- The Washington Times - Friday, January 25, 2002

"I Am Sam," the tear-jerker to dread among this week's abundance of new titles, encourages Sean Penn to ham it up and wear out his welcome as a paternal underdog: a mentally retarded sweet guy named Sam Dawson suddenly faced with the prospect of losing custody of his clever and affectionate 7-year-old daughter, Lucy (Dakota Fanning, so unaffected and appealing that she ends up protecting Mr. Penn).
Sam's good faith also is predicated on his devotion to the Beatles. Lucy comes from "Lucy in the Sky With Diamonds." In fact, it's not unreasonable to regard Sam as the surviving fifth Beatle. He has four cronies, also mentally retarded sweet guys who have become kind of honorary uncles to the little girl. The girl doesn't want to be separated from her dad but has started to dissemble to mask the emerging intellectual gap. Sam seeks legal advice.
At random, from the phone book, he chooses a fashionable firm adorned by Michelle Pfeiffer as the career-obsessed, overbooked Rita Harrison, who may have sacrificed her family life to professional advancement. Anyway, she seems to be estranged from an off-screen husband and needs Sam to mend fences with a son named Willy. (Freeing Willy is an inspirational bonus of the crusade to keep Sam and Lucy together on mutually advantageous terms.)
Mr. Penn's chances of duplicating the prestige of Dustin Hoffman on the occasion of "Rainman" or Tom Hanks on the occasion of "Forrest Gump" are undermined by a combination of acting blunders and the refusal of director and co-writer Jessie Nelson to recognize when enough is enough. Having succeeded in a slightly eccentric way with "Corinna, Corinna," Miss Nelson may have mistaken herself for a sentimental miracle worker.
Unfortunately, she doesn't seem to be the director Mr. Penn needs. That would be someone watchful and demanding enough to prevent his performance from overdosing prematurely on ill-considered poses, notably images of Sam's mouth hanging open. When influenced by humorous rather than pathetic urges, Mr. Penn seems to be headlining another movie entirely. Say a knockabout farce in which Martin Short was cast originally as the wacky protagonist.
Sam works as a busboy at a Starbucks in Los Angeles. He flunks an audition at preparing and serving the chain's trademark coffees after pleading for a chance to improve his status.
This slapstick calamity has a certain bearing on Sam's legal emergency because it puts him in a defeatist mood just before he testifies on his own behalf at a custody hearing. There's an even more disillusioning repercussion if you're a spectator: the suspicion that all the actors must have been chuckling to themselves between takes, perhaps sharing imitations of Sam at his goofiest or saddest. The temptation would be pretty irresistible.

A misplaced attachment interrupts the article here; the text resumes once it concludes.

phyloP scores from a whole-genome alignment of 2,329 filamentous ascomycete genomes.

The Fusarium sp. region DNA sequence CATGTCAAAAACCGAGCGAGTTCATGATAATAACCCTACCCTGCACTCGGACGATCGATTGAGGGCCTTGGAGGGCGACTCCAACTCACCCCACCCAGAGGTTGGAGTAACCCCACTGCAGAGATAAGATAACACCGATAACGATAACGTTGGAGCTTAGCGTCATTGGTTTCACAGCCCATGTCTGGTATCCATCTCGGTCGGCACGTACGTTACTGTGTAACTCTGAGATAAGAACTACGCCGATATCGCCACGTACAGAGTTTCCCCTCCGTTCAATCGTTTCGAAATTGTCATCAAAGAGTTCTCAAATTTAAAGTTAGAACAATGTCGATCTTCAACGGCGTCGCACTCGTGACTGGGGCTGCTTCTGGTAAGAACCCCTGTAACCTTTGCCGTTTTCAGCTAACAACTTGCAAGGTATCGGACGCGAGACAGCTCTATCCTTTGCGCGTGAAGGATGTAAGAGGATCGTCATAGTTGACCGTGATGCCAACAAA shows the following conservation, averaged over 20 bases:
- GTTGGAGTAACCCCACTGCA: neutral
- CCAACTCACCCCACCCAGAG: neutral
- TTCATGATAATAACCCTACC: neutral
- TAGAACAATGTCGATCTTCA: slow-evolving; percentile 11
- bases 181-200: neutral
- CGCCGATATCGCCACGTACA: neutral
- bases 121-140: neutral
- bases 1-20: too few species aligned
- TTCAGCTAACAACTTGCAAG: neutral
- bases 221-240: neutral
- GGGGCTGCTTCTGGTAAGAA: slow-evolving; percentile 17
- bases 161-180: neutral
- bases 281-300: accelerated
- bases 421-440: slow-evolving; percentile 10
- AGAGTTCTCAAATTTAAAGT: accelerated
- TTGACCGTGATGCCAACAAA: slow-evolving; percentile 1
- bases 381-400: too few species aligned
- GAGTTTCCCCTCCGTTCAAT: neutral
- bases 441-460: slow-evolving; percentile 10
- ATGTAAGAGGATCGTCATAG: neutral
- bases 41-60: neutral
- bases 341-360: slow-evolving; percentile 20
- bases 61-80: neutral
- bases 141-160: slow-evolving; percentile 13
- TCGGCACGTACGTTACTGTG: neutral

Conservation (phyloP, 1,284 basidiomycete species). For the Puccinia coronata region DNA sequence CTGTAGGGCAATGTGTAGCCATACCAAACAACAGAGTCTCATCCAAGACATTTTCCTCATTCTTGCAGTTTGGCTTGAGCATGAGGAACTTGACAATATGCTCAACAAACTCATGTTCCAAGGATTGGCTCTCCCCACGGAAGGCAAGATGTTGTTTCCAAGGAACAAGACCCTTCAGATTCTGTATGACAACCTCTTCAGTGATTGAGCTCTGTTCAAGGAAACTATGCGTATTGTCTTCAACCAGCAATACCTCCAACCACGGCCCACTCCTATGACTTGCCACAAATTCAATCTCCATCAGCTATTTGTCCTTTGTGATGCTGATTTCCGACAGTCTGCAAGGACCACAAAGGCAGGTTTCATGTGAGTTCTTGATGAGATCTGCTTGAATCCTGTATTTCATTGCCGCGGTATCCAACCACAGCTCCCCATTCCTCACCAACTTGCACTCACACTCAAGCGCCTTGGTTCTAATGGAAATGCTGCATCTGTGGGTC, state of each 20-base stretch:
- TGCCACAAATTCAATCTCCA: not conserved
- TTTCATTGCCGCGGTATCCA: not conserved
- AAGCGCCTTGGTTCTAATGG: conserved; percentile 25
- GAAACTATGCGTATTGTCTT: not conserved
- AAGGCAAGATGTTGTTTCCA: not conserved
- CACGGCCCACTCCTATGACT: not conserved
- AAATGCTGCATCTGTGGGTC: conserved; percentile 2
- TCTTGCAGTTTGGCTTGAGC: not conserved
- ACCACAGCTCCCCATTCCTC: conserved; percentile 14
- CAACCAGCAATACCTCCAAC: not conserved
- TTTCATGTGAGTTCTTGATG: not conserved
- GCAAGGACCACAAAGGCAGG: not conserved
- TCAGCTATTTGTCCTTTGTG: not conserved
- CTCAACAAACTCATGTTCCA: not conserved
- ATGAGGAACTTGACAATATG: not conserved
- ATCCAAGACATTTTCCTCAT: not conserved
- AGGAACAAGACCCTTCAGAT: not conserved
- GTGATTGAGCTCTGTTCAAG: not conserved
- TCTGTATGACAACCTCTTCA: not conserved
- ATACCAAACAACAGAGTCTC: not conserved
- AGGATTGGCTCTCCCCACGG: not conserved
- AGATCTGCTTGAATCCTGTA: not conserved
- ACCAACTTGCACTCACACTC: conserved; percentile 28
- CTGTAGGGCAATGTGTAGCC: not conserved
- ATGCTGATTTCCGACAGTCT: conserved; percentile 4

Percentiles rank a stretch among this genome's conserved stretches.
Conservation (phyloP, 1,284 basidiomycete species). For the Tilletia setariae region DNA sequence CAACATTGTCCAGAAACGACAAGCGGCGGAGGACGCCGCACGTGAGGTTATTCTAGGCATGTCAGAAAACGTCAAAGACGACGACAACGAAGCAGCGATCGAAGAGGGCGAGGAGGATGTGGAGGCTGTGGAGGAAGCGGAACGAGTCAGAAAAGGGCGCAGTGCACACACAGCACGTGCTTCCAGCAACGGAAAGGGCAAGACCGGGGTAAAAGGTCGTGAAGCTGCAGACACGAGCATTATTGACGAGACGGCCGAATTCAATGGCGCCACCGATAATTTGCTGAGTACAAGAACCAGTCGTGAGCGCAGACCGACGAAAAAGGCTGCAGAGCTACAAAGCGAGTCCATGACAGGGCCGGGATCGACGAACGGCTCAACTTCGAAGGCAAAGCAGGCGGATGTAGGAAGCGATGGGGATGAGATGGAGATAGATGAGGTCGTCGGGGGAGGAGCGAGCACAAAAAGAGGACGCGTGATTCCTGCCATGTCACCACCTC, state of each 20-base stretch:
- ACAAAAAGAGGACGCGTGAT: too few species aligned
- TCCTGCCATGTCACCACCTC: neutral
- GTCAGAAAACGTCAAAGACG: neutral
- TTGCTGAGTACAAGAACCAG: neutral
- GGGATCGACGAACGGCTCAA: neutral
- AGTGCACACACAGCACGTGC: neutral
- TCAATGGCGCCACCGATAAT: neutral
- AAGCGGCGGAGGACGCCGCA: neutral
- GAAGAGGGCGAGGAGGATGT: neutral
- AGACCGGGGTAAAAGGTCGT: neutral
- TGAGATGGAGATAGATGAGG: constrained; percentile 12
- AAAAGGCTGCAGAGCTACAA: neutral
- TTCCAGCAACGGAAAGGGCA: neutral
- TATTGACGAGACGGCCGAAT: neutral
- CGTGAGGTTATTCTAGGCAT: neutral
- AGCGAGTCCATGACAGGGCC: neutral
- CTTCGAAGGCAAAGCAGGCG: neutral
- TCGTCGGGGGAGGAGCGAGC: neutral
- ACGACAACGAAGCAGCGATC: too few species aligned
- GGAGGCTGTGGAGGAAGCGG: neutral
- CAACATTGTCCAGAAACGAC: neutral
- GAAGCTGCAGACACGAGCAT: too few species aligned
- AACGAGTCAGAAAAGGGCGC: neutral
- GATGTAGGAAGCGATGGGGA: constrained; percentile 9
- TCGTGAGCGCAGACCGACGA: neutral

Despite the unlikelihood of a love match other than Sam and Lucy in this context, Miss Nelson seems to have carryover matchmaking urges from "Corinna, Corinna." You're always waiting for the other shoe to drop in the form of a ridiculous and humiliating love scene between Sam and Rita. I assume members of the company joked between takes about this inappropriate prospect.
Evidently, the excruciating good will in the script reflects the attachment of Miss Nelson and the co-writer, Kristine Johnson, to a social service agency called L.A. Goal, which assists mentally disabled clients. Two of Sam's congenial cronies were cast from the folks encountered at L.A. Goal.
What the filmmakers haven't done is find a way to reconcile their devotion to good works off the job with an inspirational entertainment that can avoid monstrous presumption.
"I Am Sam" leans on the audience like a sappy ton of bricks. If there's a trick to backing off, Miss Nelson hasn't mastered it.
The heavy hand would be less burdensome if the movie were about half an hour shorter. It slogs on well past a coherent place of resolution: the custody hearing.
There's a line during the hearing, planted with a friendly witness, that summarizes the movie's outlook, less than grammatically: "One's intellectual ability has nothing to do with their capacity to love."
Mary Steenburgen comes out of concealment to play one vulnerable expert witness, but the trial scenes are dominated by Richard Schiff in a no-nonsense performance as the rival attorney, who keeps making a chump of Miss Pfeiffer, whose quips and ruses are not the finest. As a matter of fact, Sam would have a better chance if he could switch lawyers.

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